Management of a cleft of the lip and/or palate (CL/P) involves a multidisciplinary team approach lasting from birth to potentially postskeletal maturity. This condition is complex, with both medical and psychosocial implications that may place individuals with a cleft at higher risk of developing psychosocial problems. A self-administered questionnaire was completed by a sample from the Western Australian cleft population comprising 3 age groups: child (n = 100), adolescent (n = 101), and adult (n = 158). Public speaking, being photographed, special relationships, and participation in school were identified as the areas most impacted by having a cleft. Hearing and speech were reported to have a higher importance than facial and dental appearance. Participants rated support given to them by their parents as the most important, with high ratings for treatment providers. For teasing, the impact of cleft was significantly higher among participants with cleft lip and palate for both the adolescent and adult age groups. There was little significant difference by gender across the variables, which suggests that males are just as likely to require support as females. The impact of a cleft across multiple psychosocial domains needs to be recognized and addressed as part of craniofacial team care across age groups.

  5. The origin of the Bambui group in the context of the geotectonic evolution and radiometric ages

    International Nuclear Information System (INIS)

    Thomaz Filho, Antonio; Kawashita, Koji; Cordani, Umberto Giuseppe

    1998-01-01

    The fragmentation of the Rodinia Supercontinent, around 1000 Ma, produced rifted fragments of continental masses, some of which suffered important sedimentation processes under the influence of large scale continental glaciations. Among these deposits, over the Sao Francisco Craton, the Macaubas Group, the Ibia Group, as well as the Bebedouro and Jequitai Formations, may be mentioned. The sedimentation of the Bambui Group is related to the successive large geotectonic process of agglutination of Gondwana, during the Neoproterozoic to Early paleozoic Brasiliano Orogenic Cycle. The principal evidence are as follows: - sedimentary, structural and metamorphic unconformities between the Bambui group and the Macaubas and Bebedouro sequences: - sedimentation of the Bambui group directly over the basement exposures of the Sao Francisco Craton; - drastic shift from glacial (Macaubas Group and Bebedouro Formation) to the platform carbonatic sedimentary environment of the Bambui Group; and - polimictic megaconglomeratic layers, including deformed basement detrital fragments, inter bedded with thick pelites and limestones of the Bambui Group, indicating a source are with rugged topography. The above evidences converge to the interpretation of the Bambui Group as formed in a foreland basin over the Sao Francisco Craton, and associated to the successive activities of thrust fronts originated in the adjacent mobile belt. This resulted in a cyclic sedimentation, followed by the final molassic-type sedimentation of the Tres Marias Formation. SInce the compressive pulses of the Brasiliano Orogenic Cycle, as determined in the adjacent Aracuai mobile belt, are comprised in the 650-500 Ma interval, the present authors indicate that the maximum sedimentation age of the Bambui group shall be close to 650 Ma. (author)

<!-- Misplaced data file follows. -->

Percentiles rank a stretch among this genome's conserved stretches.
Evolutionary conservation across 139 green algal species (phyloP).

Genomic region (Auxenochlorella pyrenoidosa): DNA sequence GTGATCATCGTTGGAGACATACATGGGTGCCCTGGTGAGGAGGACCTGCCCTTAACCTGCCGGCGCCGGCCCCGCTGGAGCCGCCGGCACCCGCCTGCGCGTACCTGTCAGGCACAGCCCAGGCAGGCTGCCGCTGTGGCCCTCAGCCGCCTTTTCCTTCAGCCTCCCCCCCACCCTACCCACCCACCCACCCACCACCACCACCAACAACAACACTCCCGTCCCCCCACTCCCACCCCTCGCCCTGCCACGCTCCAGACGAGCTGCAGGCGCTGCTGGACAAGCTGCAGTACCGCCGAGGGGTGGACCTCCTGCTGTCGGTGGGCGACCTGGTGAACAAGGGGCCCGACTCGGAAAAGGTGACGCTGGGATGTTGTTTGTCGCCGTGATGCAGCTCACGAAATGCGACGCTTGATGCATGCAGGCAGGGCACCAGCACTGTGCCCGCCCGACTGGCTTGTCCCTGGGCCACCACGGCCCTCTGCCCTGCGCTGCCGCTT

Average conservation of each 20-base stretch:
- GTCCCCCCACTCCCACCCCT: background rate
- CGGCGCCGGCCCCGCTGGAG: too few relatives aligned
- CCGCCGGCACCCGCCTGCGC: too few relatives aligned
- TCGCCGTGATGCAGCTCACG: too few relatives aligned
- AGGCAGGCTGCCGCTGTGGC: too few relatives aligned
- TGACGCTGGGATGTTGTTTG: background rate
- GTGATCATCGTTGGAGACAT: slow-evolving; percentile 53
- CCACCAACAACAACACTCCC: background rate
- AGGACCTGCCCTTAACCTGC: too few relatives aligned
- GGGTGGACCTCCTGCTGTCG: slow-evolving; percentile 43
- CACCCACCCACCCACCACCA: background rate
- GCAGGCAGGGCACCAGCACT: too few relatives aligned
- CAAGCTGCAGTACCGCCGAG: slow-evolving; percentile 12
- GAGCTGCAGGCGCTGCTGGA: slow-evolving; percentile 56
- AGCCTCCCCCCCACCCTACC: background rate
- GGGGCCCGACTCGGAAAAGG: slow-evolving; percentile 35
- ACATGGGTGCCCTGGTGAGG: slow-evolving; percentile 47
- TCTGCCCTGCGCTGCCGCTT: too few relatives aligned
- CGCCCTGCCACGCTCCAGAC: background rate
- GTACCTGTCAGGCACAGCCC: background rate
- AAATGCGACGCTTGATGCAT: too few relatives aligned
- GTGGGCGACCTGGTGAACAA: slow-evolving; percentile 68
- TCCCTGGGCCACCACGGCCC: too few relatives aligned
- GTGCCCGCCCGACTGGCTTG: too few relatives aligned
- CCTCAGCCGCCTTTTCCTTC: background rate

6. Outcomes of 847 childhood-onset systemic lupus erythematosus patients in three age groups.

    Science.gov (United States)

    Lopes, S R M; Gormezano, N W S; Gomes, R C; Aikawa, N E; Pereira, R M R; Terreri, M T; Magalhães, C S; Ferreira, J C; Okuda, E M; Sakamoto, A P; Sallum, A M E; Appenzeller, S; Ferriani, V P L; Barbosa, C M; Lotufo, S; Jesus, A A; Andrade, L E C; Campos, L M A; Bonfá, E; Silva, C A

    2017-08-01

    Objective The objective of this study was to assess outcomes of childhood systemic lupus erythematosus (cSLE) in three different age groups evaluated at last visit: group A early-onset disease (Lupus International Collaborating Clinics/American College of Rheumatology Damage Index (SLICC/ACR-DI) (0 (0-9) vs 0 (0-6) vs 0 (0-7), p = 0.065) was comparable in the three groups. Further analysis of organ/system damage revealed that frequencies of neuropsychiatric (21% vs 10% vs 7%, p = 0.007), skin (10% vs 1% vs 3%, p = 0.002) and peripheral vascular involvements (5% vs 3% vs 0.3%, p = 0.008) were more often observed in group A compared to groups B and C. Frequencies of severe cumulative lupus manifestations such as nephritis, thrombocytopenia, and autoimmune hemolytic anemia were similar in all groups ( p > 0.05). Mortality rate was significantly higher in group A compared to groups B and C (15% vs 10% vs 6%, p = 0.028). Out of 69 deaths, 33/69 (48%) occurred within the first two years after diagnosis. Infections accounted for 54/69 (78%) of the deaths and 38/54 (70%) had concomitant disease activity. Conclusions This large multicenter study provided evidence that early-onset cSLE group had distinct outcomes. This group was characterized by higher mortality rate and neuropsychiatric/vascular/skin organ damage in spite of comparable frequencies of severe cumulative lupus manifestations. We also identified that overall death in cSLE patients was an early event mainly attributed to infection associated with disease activity.

  7. Stratigraphy and geologic age of the Neogene Shimajiri Group in Kumejima Island, Ryukyu Islands, southwestern Japan

    International Nuclear Information System (INIS)

    Nakamura, Yodai; Asahara, Yoshihiro; Ozawa, Tomowo; Kameo, Koji

    1999-01-01